Search Engine Strategies change all the time, and to stay on the cutting edge of SEO you need to be constantly keeping your finger on the pulse of these changes. At Virtually Ignorant, we’ll walk you through the basic to intermediate strategies and direct you to the top resources to follow the more advanced strategies.
But for those who don’t want to be continually honing your SEO to keep up with the latest trends, we have a simple rule of thumb that will get you 80% of the say there with 20% of the effort.
Virtually Ignorant Rule of Thumb:
If it’s good for the visitors, it will be good for the search engines.
Why is Google by far the largest search engine? It’s not because they were first, there were plenty of search engines before them. It’s because they did a better job of ranking the sites people most liked at the top of their results. Searchers felt they were more likely to quickly find what they were looking for on Google than on the competition. Google’s success comes from getting the sites that people like to the top.
So think of all the factors that distinguish sites you like from those you don’t like. Most of those factors are already being taken into account in the Google and Bing algorithms. Some of these factors are not yet taken into account because they’re complicated to quantify, but the engines are getting more sophisticated and more and more of these factors are being included.
For example, I was recently asked “are images good for SEO?” I responded, “do you like going to pages with text and images better than pages with just text?” It turns out that images can be very good for SEO. The search engines have a hard time reading images on their own, so they’ve given us instructions on how to label them so that their computers can take them into account.
I was also asked, “are videos good for SEO?” Same response, “do you like videos on a website?” Like images, videos are difficult for a search engine to interpret, so they give us instructions for how to tell them what they’re about.
Over the years, I’ve seen many SEO tricks come in and out of fashion. These were things that provided no benefit to the viewers, but took advantage of weaknesses in the Google algorithm. A couple of these were 1) writing meaningless text rich in keywords that was the same color as the website background so the viewers wouldn’t see it but the search engines would take it into account; and 2) creating links on a page that just brought the visitor back to the same page in an attempt to create more incoming links to that page. Often times these tricks will work for a time, but if it doesn’t benefit the visitors, sooner or later Google will adjust for them and then they will no longer help and might very well hurt your site.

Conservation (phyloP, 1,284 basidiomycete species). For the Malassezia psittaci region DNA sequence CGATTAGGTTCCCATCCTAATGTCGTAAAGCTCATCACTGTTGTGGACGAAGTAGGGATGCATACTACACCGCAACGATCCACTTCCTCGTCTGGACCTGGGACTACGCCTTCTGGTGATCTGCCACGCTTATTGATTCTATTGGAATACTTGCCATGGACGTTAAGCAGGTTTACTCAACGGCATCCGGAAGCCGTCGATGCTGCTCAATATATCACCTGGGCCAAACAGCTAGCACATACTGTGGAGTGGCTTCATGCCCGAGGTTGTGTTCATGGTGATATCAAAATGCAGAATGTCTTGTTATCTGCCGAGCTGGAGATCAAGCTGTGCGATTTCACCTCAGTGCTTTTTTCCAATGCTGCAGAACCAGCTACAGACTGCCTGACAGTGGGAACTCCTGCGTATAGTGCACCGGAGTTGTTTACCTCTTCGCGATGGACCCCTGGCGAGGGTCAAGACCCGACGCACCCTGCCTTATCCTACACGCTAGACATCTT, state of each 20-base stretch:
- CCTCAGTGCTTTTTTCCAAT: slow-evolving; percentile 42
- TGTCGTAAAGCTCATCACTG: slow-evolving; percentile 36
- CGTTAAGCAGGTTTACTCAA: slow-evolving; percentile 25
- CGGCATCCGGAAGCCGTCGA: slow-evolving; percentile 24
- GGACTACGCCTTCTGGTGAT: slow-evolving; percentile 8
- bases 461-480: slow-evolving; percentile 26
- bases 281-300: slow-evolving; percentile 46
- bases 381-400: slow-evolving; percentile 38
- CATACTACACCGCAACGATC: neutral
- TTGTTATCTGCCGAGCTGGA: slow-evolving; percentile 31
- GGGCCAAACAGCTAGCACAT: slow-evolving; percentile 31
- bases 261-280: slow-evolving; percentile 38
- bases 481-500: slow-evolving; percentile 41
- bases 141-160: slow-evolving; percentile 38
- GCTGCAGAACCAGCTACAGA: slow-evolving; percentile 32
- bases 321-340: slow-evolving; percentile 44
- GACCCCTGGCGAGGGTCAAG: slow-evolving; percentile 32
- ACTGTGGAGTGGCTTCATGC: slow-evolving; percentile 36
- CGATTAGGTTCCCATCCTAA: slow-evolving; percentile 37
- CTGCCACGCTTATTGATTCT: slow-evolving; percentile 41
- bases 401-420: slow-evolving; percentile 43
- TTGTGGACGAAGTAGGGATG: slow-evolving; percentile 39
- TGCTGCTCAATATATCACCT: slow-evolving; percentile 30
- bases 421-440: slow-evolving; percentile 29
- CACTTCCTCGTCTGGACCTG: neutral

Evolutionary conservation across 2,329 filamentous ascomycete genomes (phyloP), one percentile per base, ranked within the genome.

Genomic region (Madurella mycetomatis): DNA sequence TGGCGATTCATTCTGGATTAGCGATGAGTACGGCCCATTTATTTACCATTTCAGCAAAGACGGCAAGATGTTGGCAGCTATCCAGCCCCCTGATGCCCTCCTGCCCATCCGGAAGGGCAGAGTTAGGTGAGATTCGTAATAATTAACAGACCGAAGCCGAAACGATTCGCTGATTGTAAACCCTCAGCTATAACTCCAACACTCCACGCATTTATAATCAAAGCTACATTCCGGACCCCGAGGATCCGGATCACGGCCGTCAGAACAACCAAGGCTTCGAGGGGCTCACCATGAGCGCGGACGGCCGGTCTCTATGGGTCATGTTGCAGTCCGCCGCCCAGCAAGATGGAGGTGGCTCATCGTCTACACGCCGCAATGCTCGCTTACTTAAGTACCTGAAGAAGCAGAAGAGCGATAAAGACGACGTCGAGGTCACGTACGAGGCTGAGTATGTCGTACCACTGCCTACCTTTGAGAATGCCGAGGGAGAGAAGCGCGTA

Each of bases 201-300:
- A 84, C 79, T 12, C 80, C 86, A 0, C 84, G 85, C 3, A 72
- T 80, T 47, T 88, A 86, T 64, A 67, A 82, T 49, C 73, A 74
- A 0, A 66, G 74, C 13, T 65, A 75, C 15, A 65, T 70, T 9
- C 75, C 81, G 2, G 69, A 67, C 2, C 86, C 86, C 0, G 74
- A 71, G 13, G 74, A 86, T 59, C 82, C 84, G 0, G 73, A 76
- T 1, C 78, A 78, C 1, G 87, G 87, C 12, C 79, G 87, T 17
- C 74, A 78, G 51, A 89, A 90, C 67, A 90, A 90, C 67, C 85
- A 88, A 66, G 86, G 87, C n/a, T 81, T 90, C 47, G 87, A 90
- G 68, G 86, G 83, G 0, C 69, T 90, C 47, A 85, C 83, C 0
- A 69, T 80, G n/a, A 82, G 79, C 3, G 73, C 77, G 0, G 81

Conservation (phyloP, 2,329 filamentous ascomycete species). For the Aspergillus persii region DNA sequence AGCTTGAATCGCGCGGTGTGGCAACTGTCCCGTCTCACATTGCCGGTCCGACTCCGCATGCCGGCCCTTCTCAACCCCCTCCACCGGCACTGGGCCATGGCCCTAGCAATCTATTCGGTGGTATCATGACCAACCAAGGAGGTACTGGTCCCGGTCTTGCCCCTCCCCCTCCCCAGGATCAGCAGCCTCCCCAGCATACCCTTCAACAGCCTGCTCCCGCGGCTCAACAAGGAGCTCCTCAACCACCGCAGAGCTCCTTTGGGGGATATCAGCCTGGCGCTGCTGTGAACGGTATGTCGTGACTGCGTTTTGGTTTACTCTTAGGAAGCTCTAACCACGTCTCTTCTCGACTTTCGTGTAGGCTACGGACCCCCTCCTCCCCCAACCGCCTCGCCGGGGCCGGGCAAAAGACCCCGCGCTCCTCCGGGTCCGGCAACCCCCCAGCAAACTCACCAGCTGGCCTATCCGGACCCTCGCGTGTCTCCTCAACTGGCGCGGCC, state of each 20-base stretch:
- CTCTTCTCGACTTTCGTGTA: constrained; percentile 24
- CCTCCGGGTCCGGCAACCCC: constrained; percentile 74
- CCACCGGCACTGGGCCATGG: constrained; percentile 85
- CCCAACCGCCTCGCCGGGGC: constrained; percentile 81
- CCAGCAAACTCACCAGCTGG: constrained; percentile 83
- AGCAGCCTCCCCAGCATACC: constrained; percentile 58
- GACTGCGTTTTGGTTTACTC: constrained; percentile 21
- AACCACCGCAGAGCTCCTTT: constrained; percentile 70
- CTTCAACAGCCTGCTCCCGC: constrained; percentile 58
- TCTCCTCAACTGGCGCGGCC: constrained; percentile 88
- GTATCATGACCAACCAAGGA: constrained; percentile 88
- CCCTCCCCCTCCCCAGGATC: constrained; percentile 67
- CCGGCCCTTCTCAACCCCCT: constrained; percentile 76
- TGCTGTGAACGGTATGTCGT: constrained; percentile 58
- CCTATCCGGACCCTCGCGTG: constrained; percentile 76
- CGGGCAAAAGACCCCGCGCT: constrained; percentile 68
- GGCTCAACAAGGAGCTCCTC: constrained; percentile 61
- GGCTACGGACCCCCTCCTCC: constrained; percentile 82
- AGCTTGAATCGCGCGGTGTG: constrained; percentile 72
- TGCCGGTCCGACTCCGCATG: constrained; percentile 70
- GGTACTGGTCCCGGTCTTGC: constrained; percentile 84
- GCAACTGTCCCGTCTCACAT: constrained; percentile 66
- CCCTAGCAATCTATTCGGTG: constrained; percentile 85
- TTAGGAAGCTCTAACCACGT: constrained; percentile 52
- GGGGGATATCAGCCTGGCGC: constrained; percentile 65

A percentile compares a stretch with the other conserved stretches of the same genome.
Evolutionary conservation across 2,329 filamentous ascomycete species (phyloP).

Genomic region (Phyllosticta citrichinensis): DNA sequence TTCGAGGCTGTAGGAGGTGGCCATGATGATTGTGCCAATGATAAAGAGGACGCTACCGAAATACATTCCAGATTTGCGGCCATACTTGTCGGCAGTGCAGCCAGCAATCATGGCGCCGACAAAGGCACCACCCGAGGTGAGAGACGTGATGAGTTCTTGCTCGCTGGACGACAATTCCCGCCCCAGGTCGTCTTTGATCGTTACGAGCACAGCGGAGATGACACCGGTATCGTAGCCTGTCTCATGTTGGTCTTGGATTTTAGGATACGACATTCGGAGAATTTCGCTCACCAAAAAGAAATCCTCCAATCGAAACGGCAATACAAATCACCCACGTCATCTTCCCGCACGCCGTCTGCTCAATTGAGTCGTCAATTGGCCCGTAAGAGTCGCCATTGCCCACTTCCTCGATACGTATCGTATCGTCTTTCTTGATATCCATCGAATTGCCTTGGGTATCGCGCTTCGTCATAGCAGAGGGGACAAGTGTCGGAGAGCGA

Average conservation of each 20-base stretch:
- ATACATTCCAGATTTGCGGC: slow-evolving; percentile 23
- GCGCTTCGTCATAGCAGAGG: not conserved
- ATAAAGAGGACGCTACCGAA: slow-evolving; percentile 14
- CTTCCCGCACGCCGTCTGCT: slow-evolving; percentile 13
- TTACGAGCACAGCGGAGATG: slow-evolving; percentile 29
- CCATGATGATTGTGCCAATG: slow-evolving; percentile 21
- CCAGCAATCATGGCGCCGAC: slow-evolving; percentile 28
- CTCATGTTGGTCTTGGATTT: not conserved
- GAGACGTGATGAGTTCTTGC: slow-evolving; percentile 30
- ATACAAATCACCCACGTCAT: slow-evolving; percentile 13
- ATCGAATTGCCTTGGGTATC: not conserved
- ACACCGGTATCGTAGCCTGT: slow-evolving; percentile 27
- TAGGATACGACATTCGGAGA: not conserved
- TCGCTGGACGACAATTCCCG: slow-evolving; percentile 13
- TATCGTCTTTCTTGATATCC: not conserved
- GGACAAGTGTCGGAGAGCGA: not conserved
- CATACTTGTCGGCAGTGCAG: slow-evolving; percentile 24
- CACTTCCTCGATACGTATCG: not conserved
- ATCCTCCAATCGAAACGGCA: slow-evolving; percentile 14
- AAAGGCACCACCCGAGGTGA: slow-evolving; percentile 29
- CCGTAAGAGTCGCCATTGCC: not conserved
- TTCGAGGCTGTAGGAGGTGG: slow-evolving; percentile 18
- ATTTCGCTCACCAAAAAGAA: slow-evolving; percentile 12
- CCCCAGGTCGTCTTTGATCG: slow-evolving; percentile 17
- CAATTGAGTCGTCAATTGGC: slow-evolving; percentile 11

This rule of thumb can also help you see what SEO changes will come down the line. Remember, I didn’t say that if it’s good for the visitor, it is good for the search engines, rather that it will be. There are many factors that Google and Bing are not yet taking into account, but at some point in the future they will.
We recently saw an adaptation like this for page load speed. The speed that a page loaded has certainly always been important to visitors, but until recently Google did not take it into account. Now they do.
The beauty and design of a site is something that historically was not factored into a site’s ranking. After all, beauty is very subjective. But beauty is now measurable. With Google Preview, you can see what a site looks like before going to it. Google can measure what percent of those who preview a site go to it. If these results are not yet part of the algorithm, I expect that before long they will be.
Conversion rate is another factor that I expect will soon be taken into account for ecommerce websites. If a higher percent of customers buy on site A than site B, that’s a good indication that site A is better and Google will probably soon start taking that factor into account.